MEGAN NEFF: Yeah, yeah. I think it was Gottman who when I first read about like, kind of the science around what matters most is like the ability to repair. And that was so empowering to read as a parent that, and I guess I'll fill it in for listeners, it's the idea that what matters more than avoiding ruptures is, is there the capacity to repair?

And that has helped me so much of like, okay, that is something. I can't show up perfectly as a parent all the time. But I can always name when I don't show up perfectly and I can repair.

And I think, especially, for those of us with all-or-nothing thinking that is really tempting to be like, and a lot of us are breaking generational cycles of trauma, right? So, there's all that added pressure of like, I have to be perfect in how I show up. But kind of shifting the focus to you get to repair and you get to do it well.

LISA DUBE: Yeah. And kids don't need perfect parents. You know [CROSSTALK 00:31:32]-

MEGAN NEFF: No, good enough. Yeah, we need a good enough mother. That's one of my favorite ideas from Winnicott, yeah.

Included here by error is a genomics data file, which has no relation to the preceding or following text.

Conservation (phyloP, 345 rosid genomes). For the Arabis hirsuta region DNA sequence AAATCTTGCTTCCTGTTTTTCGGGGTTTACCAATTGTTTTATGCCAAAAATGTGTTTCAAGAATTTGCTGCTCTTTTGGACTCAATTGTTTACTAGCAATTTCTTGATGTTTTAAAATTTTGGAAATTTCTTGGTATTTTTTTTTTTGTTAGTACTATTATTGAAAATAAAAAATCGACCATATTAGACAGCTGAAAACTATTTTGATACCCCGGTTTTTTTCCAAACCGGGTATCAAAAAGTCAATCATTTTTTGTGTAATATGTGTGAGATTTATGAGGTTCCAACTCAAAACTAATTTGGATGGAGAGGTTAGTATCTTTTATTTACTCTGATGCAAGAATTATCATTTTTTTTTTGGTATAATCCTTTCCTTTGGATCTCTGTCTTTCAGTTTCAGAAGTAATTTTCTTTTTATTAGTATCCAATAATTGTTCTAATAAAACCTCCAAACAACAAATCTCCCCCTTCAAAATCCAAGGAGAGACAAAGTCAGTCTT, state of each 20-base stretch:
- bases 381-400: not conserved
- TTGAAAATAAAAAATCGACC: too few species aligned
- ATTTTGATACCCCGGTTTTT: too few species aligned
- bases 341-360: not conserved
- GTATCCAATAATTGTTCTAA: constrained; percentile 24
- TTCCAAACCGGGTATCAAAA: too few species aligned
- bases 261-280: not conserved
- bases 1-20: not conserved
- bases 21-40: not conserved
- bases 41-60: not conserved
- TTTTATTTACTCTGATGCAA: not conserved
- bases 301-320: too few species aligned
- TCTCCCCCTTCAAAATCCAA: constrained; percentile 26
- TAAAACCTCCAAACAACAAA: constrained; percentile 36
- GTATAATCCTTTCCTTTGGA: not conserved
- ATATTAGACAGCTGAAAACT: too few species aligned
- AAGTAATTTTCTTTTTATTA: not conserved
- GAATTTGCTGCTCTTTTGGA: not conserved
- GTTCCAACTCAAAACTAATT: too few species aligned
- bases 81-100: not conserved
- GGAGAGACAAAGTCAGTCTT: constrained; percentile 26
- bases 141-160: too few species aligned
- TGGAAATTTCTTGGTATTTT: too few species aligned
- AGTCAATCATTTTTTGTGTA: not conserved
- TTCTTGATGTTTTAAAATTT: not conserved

PATRICK CASALE: I would have taken good enough and accountability opposed to perfection any day as a child and teenager and young adult with my parents.


MEGAN NEFF: Absolutely.

LISA DUBE: You know, I think one of the other traps that parents tend to find themselves in is that comparison trap is, you know, again, we're in a time where there's so much messaging on social media about, you know, my child's going to college, my child is doing this, you know? I think we really have to be careful not to be comparing our children to peers, and really just staying with where our child is.

MEGAN NEFF: And that gets back to what you said earlier about grief. Like, sometimes we do need to grieve the life that perhaps we wanted for our child. And I always, it's a delicate line, right? Like, I often talk with parents shortly after child's diagnosis of you can both absolutely be an affirming parent of their, like, a neurodivergent affirming parent, and have your experiences of fear and grief. And like knowing that your child will face hardships that you had not imagined for them.